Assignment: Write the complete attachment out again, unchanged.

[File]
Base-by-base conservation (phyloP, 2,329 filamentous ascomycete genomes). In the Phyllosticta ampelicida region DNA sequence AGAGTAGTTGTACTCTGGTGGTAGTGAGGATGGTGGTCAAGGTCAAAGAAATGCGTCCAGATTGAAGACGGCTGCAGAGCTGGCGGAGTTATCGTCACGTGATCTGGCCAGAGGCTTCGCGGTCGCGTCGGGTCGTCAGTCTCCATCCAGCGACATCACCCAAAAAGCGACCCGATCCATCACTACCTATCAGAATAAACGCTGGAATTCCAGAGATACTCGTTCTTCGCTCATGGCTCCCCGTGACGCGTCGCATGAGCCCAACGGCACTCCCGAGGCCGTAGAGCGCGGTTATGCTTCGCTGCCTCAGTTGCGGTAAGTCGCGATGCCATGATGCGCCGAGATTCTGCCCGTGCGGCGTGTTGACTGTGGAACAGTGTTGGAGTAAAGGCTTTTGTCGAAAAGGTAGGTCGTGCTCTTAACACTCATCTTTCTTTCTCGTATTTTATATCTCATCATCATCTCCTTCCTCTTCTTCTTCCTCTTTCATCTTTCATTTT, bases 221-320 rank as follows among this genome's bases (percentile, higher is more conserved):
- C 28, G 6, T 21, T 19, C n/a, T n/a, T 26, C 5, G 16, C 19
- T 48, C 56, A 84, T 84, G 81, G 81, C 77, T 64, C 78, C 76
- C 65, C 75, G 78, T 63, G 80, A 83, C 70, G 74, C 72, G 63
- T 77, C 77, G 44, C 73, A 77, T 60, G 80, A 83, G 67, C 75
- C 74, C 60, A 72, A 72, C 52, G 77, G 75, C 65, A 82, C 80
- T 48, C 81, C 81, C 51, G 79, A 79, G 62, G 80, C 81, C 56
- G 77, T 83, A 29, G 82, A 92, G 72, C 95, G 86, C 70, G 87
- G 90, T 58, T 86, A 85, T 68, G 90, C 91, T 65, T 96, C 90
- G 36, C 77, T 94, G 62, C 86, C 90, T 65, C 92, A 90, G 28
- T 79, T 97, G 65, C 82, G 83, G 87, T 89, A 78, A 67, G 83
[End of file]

Base-by-base conservation (phyloP, 2,329 filamentous ascomycete genomes). In the Phyllosticta ampelicida region DNA sequence AGAGTAGTTGTACTCTGGTGGTAGTGAGGATGGTGGTCAAGGTCAAAGAAATGCGTCCAGATTGAAGACGGCTGCAGAGCTGGCGGAGTTATCGTCACGTGATCTGGCCAGAGGCTTCGCGGTCGCGTCGGGTCGTCAGTCTCCATCCAGCGACATCACCCAAAAAGCGACCCGATCCATCACTACCTATCAGAATAAACGCTGGAATTCCAGAGATACTCGTTCTTCGCTCATGGCTCCCCGTGACGCGTCGCATGAGCCCAACGGCACTCCCGAGGCCGTAGAGCGCGGTTATGCTTCGCTGCCTCAGTTGCGGTAAGTCGCGATGCCATGATGCGCCGAGATTCTGCCCGTGCGGCGTGTTGACTGTGGAACAGTGTTGGAGTAAAGGCTTTTGTCGAAAAGGTAGGTCGTGCTCTTAACACTCATCTTTCTTTCTCGTATTTTATATCTCATCATCATCTCCTTCCTCTTCTTCTTCCTCTTTCATCTTTCATTTT, bases 221-320 rank as follows among this genome's bases (percentile, higher is more conserved):
- C 28, G 6, T 21, T 19, C n/a, T n/a, T 26, C 5, G 16, C 19
- T 48, C 56, A 84, T 84, G 81, G 81, C 77, T 64, C 78, C 76
- C 65, C 75, G 78, T 63, G 80, A 83, C 70, G 74, C 72, G 63
- T 77, C 77, G 44, C 73, A 77, T 60, G 80, A 83, G 67, C 75
- C 74, C 60, A 72, A 72, C 52, G 77, G 75, C 65, A 82, C 80
- T 48, C 81, C 81, C 51, G 79, A 79, G 62, G 80, C 81, C 56
- G 77, T 83, A 29, G 82, A 92, G 72, C 95, G 86, C 70, G 87
- G 90, T 58, T 86, A 85, T 68, G 90, C 91, T 65, T 96, C 90
- G 36, C 77, T 94, G 62, C 86, C 90, T 65, C 92, A 90, G 28
- T 79, T 97, G 65, C 82, G 83, G 87, T 89, A 78, A 67, G 83